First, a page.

The quest for improved productivity is an ongoing one, but what tends to happen is we spend time worrying about maintaining productivity rather than developing better productivity habits. This results in slower than desired improvements in what we need to do and, more importantly, what we really want to do.
Here are three things that you should do to build better productivity habits — habits that will help you see more of what you want accomplish realized.
I’m making a concerted effort to read a lot more these days. I’m listening to more books on Audible, whether the books are fiction or non-fiction. I’m digesting more nonfiction works through the CliffsNotes-esque service Blinkist, and then deciding which of those books I’ve read as “blinks” that I’m going to add to my paper-based book library that I’m slowly building. In order to read more, I’m watching less television and carving out time chunks dedicated to reading. I’m learning more and I’m applying more of that knowledge to create better work and live better overall.
App Suggestion: I’m using Velocity to get through my Instapaper queue more efficiently and effectively thanks to the app’s ability to deter subvocalization, which slows your reading down and your ability to absorb what’s being presented to you in written form. (iOS — $2.99)
One of the most critical things you should to build up your productivity is to capture everything. Absolutely everything. I keep a pen and notebook in every jacket pocket I own. I keep a pen and notebook in every bag I have. I only pull them out to process their contents, then they go right back where they came from so that I know I’ve got a “capture device” with me wherever I go. I keep notebook and pen at my bedside table. Capturing is an art, and the more you do it the better you’ll get at so many other things because you’re not using your brain as a warehouse for that stuff. Instead, it becomes a factory for the stuff you really want to manufacture. Let these capture devices (notebooks, mobile phone, computer, etc.) serve as the warehouses. Your brain is meant for so much more, and can do so much more when you free it from all of the stuff you’re crowding it with.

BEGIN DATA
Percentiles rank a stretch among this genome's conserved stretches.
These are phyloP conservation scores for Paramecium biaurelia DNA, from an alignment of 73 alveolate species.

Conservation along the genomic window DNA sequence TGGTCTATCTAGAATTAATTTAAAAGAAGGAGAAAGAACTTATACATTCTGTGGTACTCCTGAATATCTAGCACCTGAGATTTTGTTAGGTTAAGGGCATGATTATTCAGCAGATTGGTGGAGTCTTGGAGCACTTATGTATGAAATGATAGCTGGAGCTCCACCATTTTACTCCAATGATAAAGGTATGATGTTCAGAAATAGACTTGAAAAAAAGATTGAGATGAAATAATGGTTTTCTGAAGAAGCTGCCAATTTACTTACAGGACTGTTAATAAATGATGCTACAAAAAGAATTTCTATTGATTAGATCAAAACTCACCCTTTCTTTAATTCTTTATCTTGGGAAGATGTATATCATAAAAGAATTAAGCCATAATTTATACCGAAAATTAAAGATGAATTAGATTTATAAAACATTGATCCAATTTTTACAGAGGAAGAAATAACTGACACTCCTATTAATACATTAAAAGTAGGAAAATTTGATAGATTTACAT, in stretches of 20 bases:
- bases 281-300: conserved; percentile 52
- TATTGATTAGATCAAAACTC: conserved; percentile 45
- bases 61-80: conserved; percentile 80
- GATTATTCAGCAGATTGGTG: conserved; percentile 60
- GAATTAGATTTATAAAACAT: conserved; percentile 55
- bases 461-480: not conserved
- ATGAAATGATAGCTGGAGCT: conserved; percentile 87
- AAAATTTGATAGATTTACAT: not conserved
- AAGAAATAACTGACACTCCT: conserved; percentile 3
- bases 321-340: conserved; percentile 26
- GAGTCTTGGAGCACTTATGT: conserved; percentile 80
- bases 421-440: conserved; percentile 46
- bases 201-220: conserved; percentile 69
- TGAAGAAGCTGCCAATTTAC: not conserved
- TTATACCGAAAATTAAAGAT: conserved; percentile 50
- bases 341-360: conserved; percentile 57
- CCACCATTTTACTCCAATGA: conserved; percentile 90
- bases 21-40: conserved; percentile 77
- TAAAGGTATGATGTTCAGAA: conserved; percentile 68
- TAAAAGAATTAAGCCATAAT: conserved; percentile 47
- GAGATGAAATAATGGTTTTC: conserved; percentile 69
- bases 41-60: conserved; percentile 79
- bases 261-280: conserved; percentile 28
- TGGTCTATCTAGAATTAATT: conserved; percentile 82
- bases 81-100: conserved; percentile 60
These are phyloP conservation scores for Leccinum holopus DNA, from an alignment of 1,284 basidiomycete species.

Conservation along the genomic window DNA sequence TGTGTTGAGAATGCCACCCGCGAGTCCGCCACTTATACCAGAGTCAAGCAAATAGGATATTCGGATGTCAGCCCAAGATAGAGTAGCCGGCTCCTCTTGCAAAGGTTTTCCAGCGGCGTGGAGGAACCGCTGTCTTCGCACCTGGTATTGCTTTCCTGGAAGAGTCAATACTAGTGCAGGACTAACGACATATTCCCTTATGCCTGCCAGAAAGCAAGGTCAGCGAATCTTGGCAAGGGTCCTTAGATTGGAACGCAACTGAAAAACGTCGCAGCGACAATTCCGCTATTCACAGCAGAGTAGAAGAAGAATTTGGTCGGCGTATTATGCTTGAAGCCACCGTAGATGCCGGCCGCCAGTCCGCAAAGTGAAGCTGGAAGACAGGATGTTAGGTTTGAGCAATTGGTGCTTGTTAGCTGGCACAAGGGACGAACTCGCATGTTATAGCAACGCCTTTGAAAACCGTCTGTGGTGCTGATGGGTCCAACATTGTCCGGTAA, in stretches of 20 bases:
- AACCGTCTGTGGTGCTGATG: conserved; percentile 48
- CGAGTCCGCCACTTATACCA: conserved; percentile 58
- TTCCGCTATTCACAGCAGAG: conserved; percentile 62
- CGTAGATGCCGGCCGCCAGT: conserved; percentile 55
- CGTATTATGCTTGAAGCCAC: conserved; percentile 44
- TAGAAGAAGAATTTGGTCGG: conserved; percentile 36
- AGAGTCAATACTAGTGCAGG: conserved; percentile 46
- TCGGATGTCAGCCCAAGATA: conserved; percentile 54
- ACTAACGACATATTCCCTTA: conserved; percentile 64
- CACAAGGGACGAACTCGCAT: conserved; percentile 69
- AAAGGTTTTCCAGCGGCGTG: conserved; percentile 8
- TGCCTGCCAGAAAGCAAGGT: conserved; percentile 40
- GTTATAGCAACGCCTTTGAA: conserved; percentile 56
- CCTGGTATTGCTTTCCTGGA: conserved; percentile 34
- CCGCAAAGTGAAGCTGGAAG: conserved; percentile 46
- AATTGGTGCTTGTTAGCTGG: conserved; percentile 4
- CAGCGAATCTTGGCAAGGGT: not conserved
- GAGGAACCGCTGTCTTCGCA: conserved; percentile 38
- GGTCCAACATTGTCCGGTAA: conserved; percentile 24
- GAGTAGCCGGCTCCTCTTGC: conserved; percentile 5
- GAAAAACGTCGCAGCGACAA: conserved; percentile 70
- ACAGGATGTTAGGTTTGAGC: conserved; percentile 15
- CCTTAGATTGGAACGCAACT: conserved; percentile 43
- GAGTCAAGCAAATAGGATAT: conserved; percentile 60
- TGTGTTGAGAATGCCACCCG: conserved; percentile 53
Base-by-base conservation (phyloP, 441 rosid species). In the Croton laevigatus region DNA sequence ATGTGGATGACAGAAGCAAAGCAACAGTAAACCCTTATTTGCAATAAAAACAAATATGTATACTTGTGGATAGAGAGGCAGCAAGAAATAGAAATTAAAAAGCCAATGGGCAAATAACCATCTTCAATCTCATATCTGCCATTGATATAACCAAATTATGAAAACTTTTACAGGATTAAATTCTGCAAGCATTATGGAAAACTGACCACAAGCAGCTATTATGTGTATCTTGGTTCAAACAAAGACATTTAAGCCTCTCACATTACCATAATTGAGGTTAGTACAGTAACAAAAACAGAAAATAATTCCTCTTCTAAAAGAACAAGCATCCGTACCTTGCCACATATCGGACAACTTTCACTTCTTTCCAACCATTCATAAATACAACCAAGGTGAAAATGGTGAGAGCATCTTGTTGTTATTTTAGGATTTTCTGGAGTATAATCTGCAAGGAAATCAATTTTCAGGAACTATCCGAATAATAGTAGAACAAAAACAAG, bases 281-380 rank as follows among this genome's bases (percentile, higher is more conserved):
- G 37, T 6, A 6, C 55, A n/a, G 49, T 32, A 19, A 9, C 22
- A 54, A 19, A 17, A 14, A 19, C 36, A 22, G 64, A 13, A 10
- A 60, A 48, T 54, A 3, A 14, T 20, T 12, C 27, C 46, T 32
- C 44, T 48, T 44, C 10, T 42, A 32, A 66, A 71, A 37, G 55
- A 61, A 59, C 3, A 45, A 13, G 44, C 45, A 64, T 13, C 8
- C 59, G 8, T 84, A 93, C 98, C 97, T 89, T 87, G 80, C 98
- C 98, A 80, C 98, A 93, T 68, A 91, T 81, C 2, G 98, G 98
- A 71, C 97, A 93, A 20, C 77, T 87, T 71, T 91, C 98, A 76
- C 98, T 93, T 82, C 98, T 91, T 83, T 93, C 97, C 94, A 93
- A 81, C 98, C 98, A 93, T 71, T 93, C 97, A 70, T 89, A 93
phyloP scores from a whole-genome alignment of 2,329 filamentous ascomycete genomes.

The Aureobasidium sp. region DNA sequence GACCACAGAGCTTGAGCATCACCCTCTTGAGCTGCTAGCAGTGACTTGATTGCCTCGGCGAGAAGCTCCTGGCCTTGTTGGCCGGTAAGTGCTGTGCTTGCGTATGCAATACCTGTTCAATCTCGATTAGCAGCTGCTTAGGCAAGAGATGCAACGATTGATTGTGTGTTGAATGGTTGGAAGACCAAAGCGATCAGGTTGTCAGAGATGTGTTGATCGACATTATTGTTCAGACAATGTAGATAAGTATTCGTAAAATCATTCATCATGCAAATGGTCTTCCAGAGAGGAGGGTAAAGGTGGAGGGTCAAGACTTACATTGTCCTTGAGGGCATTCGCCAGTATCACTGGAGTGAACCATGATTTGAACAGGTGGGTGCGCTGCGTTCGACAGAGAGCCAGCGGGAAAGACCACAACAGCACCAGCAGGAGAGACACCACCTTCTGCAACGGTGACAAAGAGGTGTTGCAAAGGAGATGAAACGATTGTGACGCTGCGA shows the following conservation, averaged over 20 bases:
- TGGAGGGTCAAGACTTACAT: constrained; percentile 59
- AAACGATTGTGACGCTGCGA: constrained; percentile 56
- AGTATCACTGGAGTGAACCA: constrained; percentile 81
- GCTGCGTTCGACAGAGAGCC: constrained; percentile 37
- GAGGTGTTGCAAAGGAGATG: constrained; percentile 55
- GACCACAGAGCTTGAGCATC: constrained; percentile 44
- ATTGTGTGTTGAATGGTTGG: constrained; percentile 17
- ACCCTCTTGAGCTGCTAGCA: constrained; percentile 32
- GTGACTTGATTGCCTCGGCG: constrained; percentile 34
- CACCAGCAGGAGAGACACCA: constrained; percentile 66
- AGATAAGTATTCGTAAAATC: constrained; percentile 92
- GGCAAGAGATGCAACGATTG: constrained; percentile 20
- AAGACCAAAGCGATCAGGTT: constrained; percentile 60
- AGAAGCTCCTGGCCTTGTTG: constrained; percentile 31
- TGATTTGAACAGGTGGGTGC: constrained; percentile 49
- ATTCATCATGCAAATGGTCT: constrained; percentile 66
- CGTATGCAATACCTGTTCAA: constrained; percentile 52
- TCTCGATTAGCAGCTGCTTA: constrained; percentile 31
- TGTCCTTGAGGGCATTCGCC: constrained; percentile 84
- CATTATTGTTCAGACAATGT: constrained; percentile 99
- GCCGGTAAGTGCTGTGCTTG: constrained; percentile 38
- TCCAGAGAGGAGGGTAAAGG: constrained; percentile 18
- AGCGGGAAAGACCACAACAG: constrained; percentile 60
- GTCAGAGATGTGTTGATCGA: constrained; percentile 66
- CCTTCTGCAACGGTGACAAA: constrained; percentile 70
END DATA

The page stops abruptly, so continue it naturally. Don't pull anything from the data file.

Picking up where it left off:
Service suggestion: While I don’t keep a multi-pen in every jacket or bag I own, the one I use most often is the green-bodied Uni Jetstream 4&1 4 Color 0.7 mm Ballpoint Multi Pen + 0.5 mm Pencil. As for the notebooks, I’m a Field Notes Colors) subscriber, a yearly subscription that is worth every penny. (Pen – $16.50; Field Notes Colors subscription — $97 USD/yr)
Whether you step away from your desk to have lunch or mow the lawn to experience the outdoors while still accomplishing something, taking a break from what you’re doing is a great way to get better at doing things more effectively and efficiently. There’s a reason why The Pomodoro Technique is worthwhile — it forces you to focus on one task a time and promotes neuroplasticity, and those two things alone will help you in your quest to be more productive. The breaks that The Pomodoro Technique allow give you the rest and recovery you need to move on to the next thing, whether it’s something you enjoy doing or something you’re not fond of, and that rest is critical to keep you moving things forward instead of simply moving.
App suggestion: Awareness is an app that lets you know how much time you’re spending on your computer by playing the sound of a Tibetan singing bowl to mark every hour of continuous computer use. It doesn’t get in the way, it just acts as a gentle reminder. That’s something we all need from time to time. (OS X, Windows, .NET 4 – Free)